About half way into my pregnancy with Livia I started to cry a lot, feel really down about life and have little motivation to do anything. I would cry at every doctor appointment and my OB would suggest that I go back on my anti-depressants. I would always say “I will think about it.” One time she gave me a prescription and told me to at least fill it so I would have it on hand if I decide to take them. I never filled it. I just struggled through thinking that I was doing the best thing for my baby when, in actuality, I was potentially putting a lot of stress on her because of what my body was going through. Once she was born the “baby blues” wouldn’t lift. The anxiety crept in quickly. I spent a ton of time outside through the Spring and Summer. Lots of neighbours to hang out with and being social helps me a lot. As Fall hit I went downhill really quickly! I knew it was time to get back on my meds. I was no longer breastfeeding (knowing that I needed to go on meds played into my decision to switch to formula…stopping breastfeeding helped lift some of my anxiety so I thought I could cope without the pills but I was wrong) so I started back on the same meds I had been on before. In hind sight I wish I had at least stayed on my anti-depressant (Zoloft) throughout my pregnancy. The roller coaster of emotions and anxiety was so hard on me and my family. Now that I am on meds consistently I feel significantly better. I still have days where I feel more anxious or more down but I don’t stay down, I come out of it more quickly and I am able to see the signs more quickly and do some simple practical things to help my mood and lower my anxiety.  But doesn’t everyone have days like that? Don’t we all get overwhelmed at times and need a break. Can’t we all benefit from listening to our bodies and learning how to best care for ourselves? I believe so.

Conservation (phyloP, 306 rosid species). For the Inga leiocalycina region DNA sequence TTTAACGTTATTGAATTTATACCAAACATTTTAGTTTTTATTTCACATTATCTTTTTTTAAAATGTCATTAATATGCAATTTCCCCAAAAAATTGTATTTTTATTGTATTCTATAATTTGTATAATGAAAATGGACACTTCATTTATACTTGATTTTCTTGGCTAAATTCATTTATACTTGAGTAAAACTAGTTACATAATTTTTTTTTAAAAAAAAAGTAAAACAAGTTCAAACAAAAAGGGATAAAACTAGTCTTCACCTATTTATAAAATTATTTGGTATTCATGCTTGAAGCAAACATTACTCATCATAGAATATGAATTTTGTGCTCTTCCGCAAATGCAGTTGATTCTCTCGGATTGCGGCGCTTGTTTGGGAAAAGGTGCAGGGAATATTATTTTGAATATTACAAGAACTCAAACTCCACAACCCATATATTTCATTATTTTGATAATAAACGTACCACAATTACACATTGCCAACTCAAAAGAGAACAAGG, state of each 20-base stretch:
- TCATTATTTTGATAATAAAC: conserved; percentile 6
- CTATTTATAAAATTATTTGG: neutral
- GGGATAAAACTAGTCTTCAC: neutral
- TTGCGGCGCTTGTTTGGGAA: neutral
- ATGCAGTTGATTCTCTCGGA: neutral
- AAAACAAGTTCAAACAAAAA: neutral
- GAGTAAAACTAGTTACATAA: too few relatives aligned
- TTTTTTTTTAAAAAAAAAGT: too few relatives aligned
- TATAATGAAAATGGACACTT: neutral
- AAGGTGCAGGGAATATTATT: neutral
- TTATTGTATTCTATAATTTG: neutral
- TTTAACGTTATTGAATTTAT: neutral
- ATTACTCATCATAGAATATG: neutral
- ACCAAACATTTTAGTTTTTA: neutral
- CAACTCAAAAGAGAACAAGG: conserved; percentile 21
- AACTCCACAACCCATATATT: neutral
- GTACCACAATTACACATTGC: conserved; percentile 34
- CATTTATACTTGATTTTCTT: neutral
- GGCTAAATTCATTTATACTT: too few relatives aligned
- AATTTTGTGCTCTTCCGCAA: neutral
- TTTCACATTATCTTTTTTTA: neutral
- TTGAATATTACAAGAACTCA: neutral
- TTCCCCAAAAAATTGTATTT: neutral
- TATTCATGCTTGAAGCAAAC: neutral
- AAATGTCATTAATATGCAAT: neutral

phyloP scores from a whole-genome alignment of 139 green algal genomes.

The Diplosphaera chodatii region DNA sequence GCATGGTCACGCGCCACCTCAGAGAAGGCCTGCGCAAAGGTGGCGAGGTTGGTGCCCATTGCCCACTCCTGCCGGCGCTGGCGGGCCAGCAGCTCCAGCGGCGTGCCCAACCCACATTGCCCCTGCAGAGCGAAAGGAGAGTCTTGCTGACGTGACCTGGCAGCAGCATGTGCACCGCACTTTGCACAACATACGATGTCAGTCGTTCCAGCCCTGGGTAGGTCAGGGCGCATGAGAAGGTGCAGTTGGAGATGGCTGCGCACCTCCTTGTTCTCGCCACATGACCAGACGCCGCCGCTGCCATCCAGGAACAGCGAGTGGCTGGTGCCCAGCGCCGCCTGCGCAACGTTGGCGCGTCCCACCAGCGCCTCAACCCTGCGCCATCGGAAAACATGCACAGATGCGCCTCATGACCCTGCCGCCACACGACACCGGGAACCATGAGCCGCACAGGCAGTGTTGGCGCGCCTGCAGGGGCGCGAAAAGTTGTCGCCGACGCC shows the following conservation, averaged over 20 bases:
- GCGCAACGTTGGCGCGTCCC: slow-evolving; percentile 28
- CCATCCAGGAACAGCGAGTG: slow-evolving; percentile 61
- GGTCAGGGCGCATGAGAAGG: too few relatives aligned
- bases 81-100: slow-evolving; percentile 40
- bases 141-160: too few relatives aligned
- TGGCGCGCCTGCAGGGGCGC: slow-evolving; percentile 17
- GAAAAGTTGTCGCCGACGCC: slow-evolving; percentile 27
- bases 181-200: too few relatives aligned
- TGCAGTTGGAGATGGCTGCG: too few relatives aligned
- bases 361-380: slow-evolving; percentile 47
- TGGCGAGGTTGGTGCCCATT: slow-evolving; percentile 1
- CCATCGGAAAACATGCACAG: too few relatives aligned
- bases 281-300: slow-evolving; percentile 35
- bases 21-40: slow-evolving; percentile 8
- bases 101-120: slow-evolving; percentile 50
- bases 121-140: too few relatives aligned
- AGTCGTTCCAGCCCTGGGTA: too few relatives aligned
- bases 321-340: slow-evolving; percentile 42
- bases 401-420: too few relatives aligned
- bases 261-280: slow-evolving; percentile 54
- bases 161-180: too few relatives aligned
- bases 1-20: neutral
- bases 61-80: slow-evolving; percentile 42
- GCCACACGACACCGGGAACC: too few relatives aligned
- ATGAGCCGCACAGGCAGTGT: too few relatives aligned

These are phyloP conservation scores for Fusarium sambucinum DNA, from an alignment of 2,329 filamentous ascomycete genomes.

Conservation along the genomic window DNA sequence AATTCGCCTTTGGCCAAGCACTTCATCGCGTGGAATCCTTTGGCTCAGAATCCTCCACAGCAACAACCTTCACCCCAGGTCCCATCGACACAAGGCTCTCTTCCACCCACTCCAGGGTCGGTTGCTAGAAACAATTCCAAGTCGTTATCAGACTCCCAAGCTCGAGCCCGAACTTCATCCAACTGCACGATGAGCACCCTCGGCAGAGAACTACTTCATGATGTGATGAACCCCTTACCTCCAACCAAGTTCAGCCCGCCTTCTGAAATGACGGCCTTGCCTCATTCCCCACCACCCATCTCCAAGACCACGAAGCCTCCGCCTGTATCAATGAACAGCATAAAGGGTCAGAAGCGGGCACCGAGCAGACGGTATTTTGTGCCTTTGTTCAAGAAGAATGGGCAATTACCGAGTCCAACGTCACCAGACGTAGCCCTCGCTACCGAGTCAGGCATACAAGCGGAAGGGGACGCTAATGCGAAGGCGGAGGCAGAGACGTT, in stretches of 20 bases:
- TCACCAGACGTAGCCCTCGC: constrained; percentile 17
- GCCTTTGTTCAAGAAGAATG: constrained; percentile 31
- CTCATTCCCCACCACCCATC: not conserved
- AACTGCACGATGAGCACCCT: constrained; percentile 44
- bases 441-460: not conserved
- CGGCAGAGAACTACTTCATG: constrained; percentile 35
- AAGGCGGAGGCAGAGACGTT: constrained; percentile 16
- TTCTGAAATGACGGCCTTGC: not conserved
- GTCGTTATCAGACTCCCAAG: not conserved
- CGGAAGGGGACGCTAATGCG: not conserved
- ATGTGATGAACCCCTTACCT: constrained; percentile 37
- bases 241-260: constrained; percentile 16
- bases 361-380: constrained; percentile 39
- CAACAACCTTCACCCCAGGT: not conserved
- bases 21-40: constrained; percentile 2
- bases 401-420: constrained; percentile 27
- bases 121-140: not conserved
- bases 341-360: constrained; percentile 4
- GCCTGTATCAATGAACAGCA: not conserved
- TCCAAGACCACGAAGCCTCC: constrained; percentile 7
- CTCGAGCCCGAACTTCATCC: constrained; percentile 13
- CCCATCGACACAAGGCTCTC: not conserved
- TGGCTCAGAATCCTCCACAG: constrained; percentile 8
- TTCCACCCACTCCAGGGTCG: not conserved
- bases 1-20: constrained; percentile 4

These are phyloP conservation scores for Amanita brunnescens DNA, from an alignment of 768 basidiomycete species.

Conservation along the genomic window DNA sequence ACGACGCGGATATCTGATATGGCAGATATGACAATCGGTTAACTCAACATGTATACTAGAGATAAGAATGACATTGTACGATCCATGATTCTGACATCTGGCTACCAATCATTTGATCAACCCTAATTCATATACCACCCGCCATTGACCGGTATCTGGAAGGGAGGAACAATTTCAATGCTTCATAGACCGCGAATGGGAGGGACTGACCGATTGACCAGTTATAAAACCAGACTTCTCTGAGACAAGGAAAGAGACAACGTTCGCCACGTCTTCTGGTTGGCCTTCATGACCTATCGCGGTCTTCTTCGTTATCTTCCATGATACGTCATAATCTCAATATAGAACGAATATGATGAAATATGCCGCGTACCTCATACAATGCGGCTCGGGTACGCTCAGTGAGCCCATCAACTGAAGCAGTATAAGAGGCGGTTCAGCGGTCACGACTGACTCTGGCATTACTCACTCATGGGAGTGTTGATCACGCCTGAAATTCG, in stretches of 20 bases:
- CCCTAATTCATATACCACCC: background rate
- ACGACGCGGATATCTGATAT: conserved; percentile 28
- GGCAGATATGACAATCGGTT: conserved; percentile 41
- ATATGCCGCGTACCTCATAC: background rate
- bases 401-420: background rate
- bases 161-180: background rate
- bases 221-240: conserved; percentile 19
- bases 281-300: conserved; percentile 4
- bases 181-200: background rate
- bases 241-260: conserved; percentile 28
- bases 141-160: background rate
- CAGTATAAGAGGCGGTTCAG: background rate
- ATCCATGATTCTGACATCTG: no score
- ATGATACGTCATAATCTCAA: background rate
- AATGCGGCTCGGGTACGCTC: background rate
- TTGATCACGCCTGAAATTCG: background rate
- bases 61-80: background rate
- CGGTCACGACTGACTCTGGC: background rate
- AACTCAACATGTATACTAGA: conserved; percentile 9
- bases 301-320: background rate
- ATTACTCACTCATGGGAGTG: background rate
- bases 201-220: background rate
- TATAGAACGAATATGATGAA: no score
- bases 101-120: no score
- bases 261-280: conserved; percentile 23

Am I mad that people have questioned my abilities based on the fact that I struggle with depression and anxiety? No. All I am trying to get across with this post is that we (society) have a long ways to go with understanding mental illness. I am so happy that our church is lifting the veil on this topic. It’s so nice to hear it being discussed and seeing people genuinely interested in learning how to care for and love someone who is mentally ill. No one needs to fix my “issues” for me. No one needs to protect me from myself or from circumstances that could lead to another dip. No one is responsible for me. Those are my jobs. I need to be on alert for my own well-being. I need to talk to professionals for help. I need to avoid (or carefully engage in) circumstances that could lead to a low. If you want to help someone, just listen. That’s it. It’s pretty simple. J

I just need to quickly add that in my lows people have rallied around me in a really positive way! I have had great friends and family members who have just listened, dropped off a little pick me up, sent me a sweet text or facebook message letting me know they were thinking of me or asked me the best question, “What can I do for you?”  However, I know that my tendency can be to try and fix what I perceive to be other peoples’ areas of need. I need to check myself when I am caring for others. I need to listen more and talk less. Keep it simple, cause it is simple.